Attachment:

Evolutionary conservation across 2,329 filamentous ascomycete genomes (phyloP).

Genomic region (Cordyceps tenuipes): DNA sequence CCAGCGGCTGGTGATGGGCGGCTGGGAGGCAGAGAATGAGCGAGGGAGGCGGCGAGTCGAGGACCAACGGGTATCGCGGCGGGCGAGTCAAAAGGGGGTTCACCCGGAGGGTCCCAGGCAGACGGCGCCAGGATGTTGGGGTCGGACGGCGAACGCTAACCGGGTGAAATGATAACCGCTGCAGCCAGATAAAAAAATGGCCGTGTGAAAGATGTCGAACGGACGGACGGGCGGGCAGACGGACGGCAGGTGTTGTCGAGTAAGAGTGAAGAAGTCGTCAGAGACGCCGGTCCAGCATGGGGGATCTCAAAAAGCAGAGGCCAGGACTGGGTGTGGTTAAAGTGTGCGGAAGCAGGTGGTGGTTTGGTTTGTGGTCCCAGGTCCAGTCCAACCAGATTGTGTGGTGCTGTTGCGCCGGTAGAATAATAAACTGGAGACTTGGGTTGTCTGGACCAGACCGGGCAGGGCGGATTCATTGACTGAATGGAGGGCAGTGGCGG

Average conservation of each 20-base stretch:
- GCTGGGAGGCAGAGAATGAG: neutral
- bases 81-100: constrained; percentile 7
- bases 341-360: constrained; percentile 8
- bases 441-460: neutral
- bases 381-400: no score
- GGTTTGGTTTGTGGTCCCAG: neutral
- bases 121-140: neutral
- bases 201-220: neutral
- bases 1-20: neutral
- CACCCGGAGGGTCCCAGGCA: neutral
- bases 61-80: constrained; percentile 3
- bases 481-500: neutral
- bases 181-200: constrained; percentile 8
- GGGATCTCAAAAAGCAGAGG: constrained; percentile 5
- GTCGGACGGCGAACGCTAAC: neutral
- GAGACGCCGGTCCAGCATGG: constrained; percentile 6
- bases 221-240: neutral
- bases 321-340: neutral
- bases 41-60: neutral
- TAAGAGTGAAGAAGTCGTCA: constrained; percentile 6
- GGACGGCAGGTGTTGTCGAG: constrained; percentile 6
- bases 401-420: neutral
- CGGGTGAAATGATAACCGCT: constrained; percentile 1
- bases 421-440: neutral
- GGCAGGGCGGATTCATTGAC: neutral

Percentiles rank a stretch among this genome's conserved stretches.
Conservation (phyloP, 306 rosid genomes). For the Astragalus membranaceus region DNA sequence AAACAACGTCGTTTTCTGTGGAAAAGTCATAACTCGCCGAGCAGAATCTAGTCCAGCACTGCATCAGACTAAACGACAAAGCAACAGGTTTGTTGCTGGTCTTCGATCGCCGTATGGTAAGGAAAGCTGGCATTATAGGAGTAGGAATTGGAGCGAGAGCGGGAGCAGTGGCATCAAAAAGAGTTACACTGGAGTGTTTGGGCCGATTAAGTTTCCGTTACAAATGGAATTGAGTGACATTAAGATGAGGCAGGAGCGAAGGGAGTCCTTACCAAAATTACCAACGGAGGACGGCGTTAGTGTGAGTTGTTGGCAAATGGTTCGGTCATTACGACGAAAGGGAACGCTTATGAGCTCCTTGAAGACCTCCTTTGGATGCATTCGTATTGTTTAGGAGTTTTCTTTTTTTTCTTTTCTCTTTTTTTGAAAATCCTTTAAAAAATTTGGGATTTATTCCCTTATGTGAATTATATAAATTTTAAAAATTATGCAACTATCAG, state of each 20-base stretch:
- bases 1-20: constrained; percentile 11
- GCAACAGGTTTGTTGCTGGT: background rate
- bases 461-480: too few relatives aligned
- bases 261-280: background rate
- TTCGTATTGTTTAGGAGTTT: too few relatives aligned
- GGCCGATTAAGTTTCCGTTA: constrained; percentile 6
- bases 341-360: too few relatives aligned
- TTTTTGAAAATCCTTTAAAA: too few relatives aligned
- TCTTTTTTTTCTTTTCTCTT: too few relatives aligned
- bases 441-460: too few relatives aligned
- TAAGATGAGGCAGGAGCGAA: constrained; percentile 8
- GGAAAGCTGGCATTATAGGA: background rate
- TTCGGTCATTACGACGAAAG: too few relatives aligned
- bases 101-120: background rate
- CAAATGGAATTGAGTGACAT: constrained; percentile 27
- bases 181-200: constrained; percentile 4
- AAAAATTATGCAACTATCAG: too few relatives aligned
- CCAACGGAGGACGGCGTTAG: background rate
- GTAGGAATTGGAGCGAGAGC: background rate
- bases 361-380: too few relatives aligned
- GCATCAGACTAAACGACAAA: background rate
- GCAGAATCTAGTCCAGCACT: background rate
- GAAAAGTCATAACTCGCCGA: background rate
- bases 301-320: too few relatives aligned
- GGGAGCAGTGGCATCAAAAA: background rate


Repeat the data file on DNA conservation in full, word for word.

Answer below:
Evolutionary conservation across 2,329 filamentous ascomycete genomes (phyloP).

Genomic region (Cordyceps tenuipes): DNA sequence CCAGCGGCTGGTGATGGGCGGCTGGGAGGCAGAGAATGAGCGAGGGAGGCGGCGAGTCGAGGACCAACGGGTATCGCGGCGGGCGAGTCAAAAGGGGGTTCACCCGGAGGGTCCCAGGCAGACGGCGCCAGGATGTTGGGGTCGGACGGCGAACGCTAACCGGGTGAAATGATAACCGCTGCAGCCAGATAAAAAAATGGCCGTGTGAAAGATGTCGAACGGACGGACGGGCGGGCAGACGGACGGCAGGTGTTGTCGAGTAAGAGTGAAGAAGTCGTCAGAGACGCCGGTCCAGCATGGGGGATCTCAAAAAGCAGAGGCCAGGACTGGGTGTGGTTAAAGTGTGCGGAAGCAGGTGGTGGTTTGGTTTGTGGTCCCAGGTCCAGTCCAACCAGATTGTGTGGTGCTGTTGCGCCGGTAGAATAATAAACTGGAGACTTGGGTTGTCTGGACCAGACCGGGCAGGGCGGATTCATTGACTGAATGGAGGGCAGTGGCGG

Average conservation of each 20-base stretch:
- GCTGGGAGGCAGAGAATGAG: neutral
- bases 81-100: constrained; percentile 7
- bases 341-360: constrained; percentile 8
- bases 441-460: neutral
- bases 381-400: no score
- GGTTTGGTTTGTGGTCCCAG: neutral
- bases 121-140: neutral
- bases 201-220: neutral
- bases 1-20: neutral
- CACCCGGAGGGTCCCAGGCA: neutral
- bases 61-80: constrained; percentile 3
- bases 481-500: neutral
- bases 181-200: constrained; percentile 8
- GGGATCTCAAAAAGCAGAGG: constrained; percentile 5
- GTCGGACGGCGAACGCTAAC: neutral
- GAGACGCCGGTCCAGCATGG: constrained; percentile 6
- bases 221-240: neutral
- bases 321-340: neutral
- bases 41-60: neutral
- TAAGAGTGAAGAAGTCGTCA: constrained; percentile 6
- GGACGGCAGGTGTTGTCGAG: constrained; percentile 6
- bases 401-420: neutral
- CGGGTGAAATGATAACCGCT: constrained; percentile 1
- bases 421-440: neutral
- GGCAGGGCGGATTCATTGAC: neutral

Percentiles rank a stretch among this genome's conserved stretches.
Conservation (phyloP, 306 rosid genomes). For the Astragalus membranaceus region DNA sequence AAACAACGTCGTTTTCTGTGGAAAAGTCATAACTCGCCGAGCAGAATCTAGTCCAGCACTGCATCAGACTAAACGACAAAGCAACAGGTTTGTTGCTGGTCTTCGATCGCCGTATGGTAAGGAAAGCTGGCATTATAGGAGTAGGAATTGGAGCGAGAGCGGGAGCAGTGGCATCAAAAAGAGTTACACTGGAGTGTTTGGGCCGATTAAGTTTCCGTTACAAATGGAATTGAGTGACATTAAGATGAGGCAGGAGCGAAGGGAGTCCTTACCAAAATTACCAACGGAGGACGGCGTTAGTGTGAGTTGTTGGCAAATGGTTCGGTCATTACGACGAAAGGGAACGCTTATGAGCTCCTTGAAGACCTCCTTTGGATGCATTCGTATTGTTTAGGAGTTTTCTTTTTTTTCTTTTCTCTTTTTTTGAAAATCCTTTAAAAAATTTGGGATTTATTCCCTTATGTGAATTATATAAATTTTAAAAATTATGCAACTATCAG, state of each 20-base stretch:
- bases 1-20: constrained; percentile 11
- GCAACAGGTTTGTTGCTGGT: background rate
- bases 461-480: too few relatives aligned
- bases 261-280: background rate
- TTCGTATTGTTTAGGAGTTT: too few relatives aligned
- GGCCGATTAAGTTTCCGTTA: constrained; percentile 6
- bases 341-360: too few relatives aligned
- TTTTTGAAAATCCTTTAAAA: too few relatives aligned
- TCTTTTTTTTCTTTTCTCTT: too few relatives aligned
- bases 441-460: too few relatives aligned
- TAAGATGAGGCAGGAGCGAA: constrained; percentile 8
- GGAAAGCTGGCATTATAGGA: background rate
- TTCGGTCATTACGACGAAAG: too few relatives aligned
- bases 101-120: background rate
- CAAATGGAATTGAGTGACAT: constrained; percentile 27
- bases 181-200: constrained; percentile 4
- AAAAATTATGCAACTATCAG: too few relatives aligned
- CCAACGGAGGACGGCGTTAG: background rate
- GTAGGAATTGGAGCGAGAGC: background rate
- bases 361-380: too few relatives aligned
- GCATCAGACTAAACGACAAA: background rate
- GCAGAATCTAGTCCAGCACT: background rate
- GAAAAGTCATAACTCGCCGA: background rate
- bases 301-320: too few relatives aligned
- GGGAGCAGTGGCATCAAAAA: background rate